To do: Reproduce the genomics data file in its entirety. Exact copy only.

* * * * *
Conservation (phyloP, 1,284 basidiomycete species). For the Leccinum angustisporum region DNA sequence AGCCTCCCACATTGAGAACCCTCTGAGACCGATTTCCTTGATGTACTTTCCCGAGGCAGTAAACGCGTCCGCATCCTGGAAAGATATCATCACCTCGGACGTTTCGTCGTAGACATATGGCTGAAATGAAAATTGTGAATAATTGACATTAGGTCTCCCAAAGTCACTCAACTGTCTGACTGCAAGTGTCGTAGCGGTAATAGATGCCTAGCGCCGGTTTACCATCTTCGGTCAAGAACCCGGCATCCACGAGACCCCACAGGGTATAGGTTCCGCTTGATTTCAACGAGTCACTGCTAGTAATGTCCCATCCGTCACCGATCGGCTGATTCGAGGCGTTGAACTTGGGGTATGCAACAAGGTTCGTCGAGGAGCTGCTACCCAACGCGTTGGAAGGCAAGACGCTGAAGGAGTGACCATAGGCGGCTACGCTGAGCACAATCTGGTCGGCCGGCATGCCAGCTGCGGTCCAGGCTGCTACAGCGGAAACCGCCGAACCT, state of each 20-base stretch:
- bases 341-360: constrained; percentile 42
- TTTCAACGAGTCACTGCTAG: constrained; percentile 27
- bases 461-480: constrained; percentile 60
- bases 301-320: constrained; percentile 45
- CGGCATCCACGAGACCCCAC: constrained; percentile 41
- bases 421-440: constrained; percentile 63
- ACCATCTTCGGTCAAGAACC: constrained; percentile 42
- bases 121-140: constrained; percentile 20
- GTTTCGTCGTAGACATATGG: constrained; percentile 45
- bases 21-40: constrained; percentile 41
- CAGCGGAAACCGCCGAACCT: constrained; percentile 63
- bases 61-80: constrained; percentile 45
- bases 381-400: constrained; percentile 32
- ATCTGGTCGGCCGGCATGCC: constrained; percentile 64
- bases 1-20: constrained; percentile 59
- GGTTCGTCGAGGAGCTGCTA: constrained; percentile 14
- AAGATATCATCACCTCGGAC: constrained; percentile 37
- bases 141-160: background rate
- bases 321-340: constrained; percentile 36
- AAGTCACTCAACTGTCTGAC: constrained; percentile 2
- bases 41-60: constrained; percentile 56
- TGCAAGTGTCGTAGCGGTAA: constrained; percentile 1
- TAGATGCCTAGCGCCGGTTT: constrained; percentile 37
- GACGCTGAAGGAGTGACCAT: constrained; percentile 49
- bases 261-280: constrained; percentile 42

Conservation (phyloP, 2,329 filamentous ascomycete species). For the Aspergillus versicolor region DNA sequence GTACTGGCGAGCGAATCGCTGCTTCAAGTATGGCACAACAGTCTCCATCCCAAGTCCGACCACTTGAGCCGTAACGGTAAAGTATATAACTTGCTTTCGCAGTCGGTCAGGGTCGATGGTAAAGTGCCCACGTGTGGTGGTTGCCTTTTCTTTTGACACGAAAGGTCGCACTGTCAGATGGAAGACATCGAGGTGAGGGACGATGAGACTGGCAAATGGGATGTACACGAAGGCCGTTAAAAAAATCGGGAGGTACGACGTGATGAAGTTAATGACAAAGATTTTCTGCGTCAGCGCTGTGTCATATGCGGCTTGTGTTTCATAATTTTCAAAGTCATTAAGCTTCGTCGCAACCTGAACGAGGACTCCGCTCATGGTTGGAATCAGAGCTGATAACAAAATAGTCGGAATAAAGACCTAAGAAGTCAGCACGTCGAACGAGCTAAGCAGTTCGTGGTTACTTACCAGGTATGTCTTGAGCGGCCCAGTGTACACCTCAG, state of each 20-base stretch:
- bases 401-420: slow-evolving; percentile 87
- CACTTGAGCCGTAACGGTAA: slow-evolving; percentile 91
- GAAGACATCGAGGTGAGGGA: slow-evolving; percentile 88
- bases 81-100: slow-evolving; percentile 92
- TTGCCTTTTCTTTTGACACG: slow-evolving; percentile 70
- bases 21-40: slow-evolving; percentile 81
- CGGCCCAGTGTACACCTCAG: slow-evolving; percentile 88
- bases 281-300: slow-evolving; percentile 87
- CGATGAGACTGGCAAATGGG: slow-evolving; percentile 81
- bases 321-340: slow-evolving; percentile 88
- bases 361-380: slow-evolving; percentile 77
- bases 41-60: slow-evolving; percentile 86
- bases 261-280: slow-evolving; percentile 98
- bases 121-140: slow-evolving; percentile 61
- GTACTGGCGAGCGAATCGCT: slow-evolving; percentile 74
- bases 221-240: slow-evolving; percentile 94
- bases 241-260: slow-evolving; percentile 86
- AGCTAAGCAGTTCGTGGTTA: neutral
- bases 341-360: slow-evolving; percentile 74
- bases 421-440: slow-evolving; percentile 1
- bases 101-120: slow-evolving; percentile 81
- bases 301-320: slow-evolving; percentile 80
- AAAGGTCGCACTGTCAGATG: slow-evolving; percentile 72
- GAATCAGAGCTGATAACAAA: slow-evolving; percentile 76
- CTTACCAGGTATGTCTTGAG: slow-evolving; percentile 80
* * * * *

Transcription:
Conservation (phyloP, 1,284 basidiomycete species). For the Leccinum angustisporum region DNA sequence AGCCTCCCACATTGAGAACCCTCTGAGACCGATTTCCTTGATGTACTTTCCCGAGGCAGTAAACGCGTCCGCATCCTGGAAAGATATCATCACCTCGGACGTTTCGTCGTAGACATATGGCTGAAATGAAAATTGTGAATAATTGACATTAGGTCTCCCAAAGTCACTCAACTGTCTGACTGCAAGTGTCGTAGCGGTAATAGATGCCTAGCGCCGGTTTACCATCTTCGGTCAAGAACCCGGCATCCACGAGACCCCACAGGGTATAGGTTCCGCTTGATTTCAACGAGTCACTGCTAGTAATGTCCCATCCGTCACCGATCGGCTGATTCGAGGCGTTGAACTTGGGGTATGCAACAAGGTTCGTCGAGGAGCTGCTACCCAACGCGTTGGAAGGCAAGACGCTGAAGGAGTGACCATAGGCGGCTACGCTGAGCACAATCTGGTCGGCCGGCATGCCAGCTGCGGTCCAGGCTGCTACAGCGGAAACCGCCGAACCT, state of each 20-base stretch:
- bases 341-360: constrained; percentile 42
- TTTCAACGAGTCACTGCTAG: constrained; percentile 27
- bases 461-480: constrained; percentile 60
- bases 301-320: constrained; percentile 45
- CGGCATCCACGAGACCCCAC: constrained; percentile 41
- bases 421-440: constrained; percentile 63
- ACCATCTTCGGTCAAGAACC: constrained; percentile 42
- bases 121-140: constrained; percentile 20
- GTTTCGTCGTAGACATATGG: constrained; percentile 45
- bases 21-40: constrained; percentile 41
- CAGCGGAAACCGCCGAACCT: constrained; percentile 63
- bases 61-80: constrained; percentile 45
- bases 381-400: constrained; percentile 32
- ATCTGGTCGGCCGGCATGCC: constrained; percentile 64
- bases 1-20: constrained; percentile 59
- GGTTCGTCGAGGAGCTGCTA: constrained; percentile 14
- AAGATATCATCACCTCGGAC: constrained; percentile 37
- bases 141-160: background rate
- bases 321-340: constrained; percentile 36
- AAGTCACTCAACTGTCTGAC: constrained; percentile 2
- bases 41-60: constrained; percentile 56
- TGCAAGTGTCGTAGCGGTAA: constrained; percentile 1
- TAGATGCCTAGCGCCGGTTT: constrained; percentile 37
- GACGCTGAAGGAGTGACCAT: constrained; percentile 49
- bases 261-280: constrained; percentile 42

Conservation (phyloP, 2,329 filamentous ascomycete species). For the Aspergillus versicolor region DNA sequence GTACTGGCGAGCGAATCGCTGCTTCAAGTATGGCACAACAGTCTCCATCCCAAGTCCGACCACTTGAGCCGTAACGGTAAAGTATATAACTTGCTTTCGCAGTCGGTCAGGGTCGATGGTAAAGTGCCCACGTGTGGTGGTTGCCTTTTCTTTTGACACGAAAGGTCGCACTGTCAGATGGAAGACATCGAGGTGAGGGACGATGAGACTGGCAAATGGGATGTACACGAAGGCCGTTAAAAAAATCGGGAGGTACGACGTGATGAAGTTAATGACAAAGATTTTCTGCGTCAGCGCTGTGTCATATGCGGCTTGTGTTTCATAATTTTCAAAGTCATTAAGCTTCGTCGCAACCTGAACGAGGACTCCGCTCATGGTTGGAATCAGAGCTGATAACAAAATAGTCGGAATAAAGACCTAAGAAGTCAGCACGTCGAACGAGCTAAGCAGTTCGTGGTTACTTACCAGGTATGTCTTGAGCGGCCCAGTGTACACCTCAG, state of each 20-base stretch:
- bases 401-420: slow-evolving; percentile 87
- CACTTGAGCCGTAACGGTAA: slow-evolving; percentile 91
- GAAGACATCGAGGTGAGGGA: slow-evolving; percentile 88
- bases 81-100: slow-evolving; percentile 92
- TTGCCTTTTCTTTTGACACG: slow-evolving; percentile 70
- bases 21-40: slow-evolving; percentile 81
- CGGCCCAGTGTACACCTCAG: slow-evolving; percentile 88
- bases 281-300: slow-evolving; percentile 87
- CGATGAGACTGGCAAATGGG: slow-evolving; percentile 81
- bases 321-340: slow-evolving; percentile 88
- bases 361-380: slow-evolving; percentile 77
- bases 41-60: slow-evolving; percentile 86
- bases 261-280: slow-evolving; percentile 98
- bases 121-140: slow-evolving; percentile 61
- GTACTGGCGAGCGAATCGCT: slow-evolving; percentile 74
- bases 221-240: slow-evolving; percentile 94
- bases 241-260: slow-evolving; percentile 86
- AGCTAAGCAGTTCGTGGTTA: neutral
- bases 341-360: slow-evolving; percentile 74
- bases 421-440: slow-evolving; percentile 1
- bases 101-120: slow-evolving; percentile 81
- bases 301-320: slow-evolving; percentile 80
- AAAGGTCGCACTGTCAGATG: slow-evolving; percentile 72
- GAATCAGAGCTGATAACAAA: slow-evolving; percentile 76
- CTTACCAGGTATGTCTTGAG: slow-evolving; percentile 80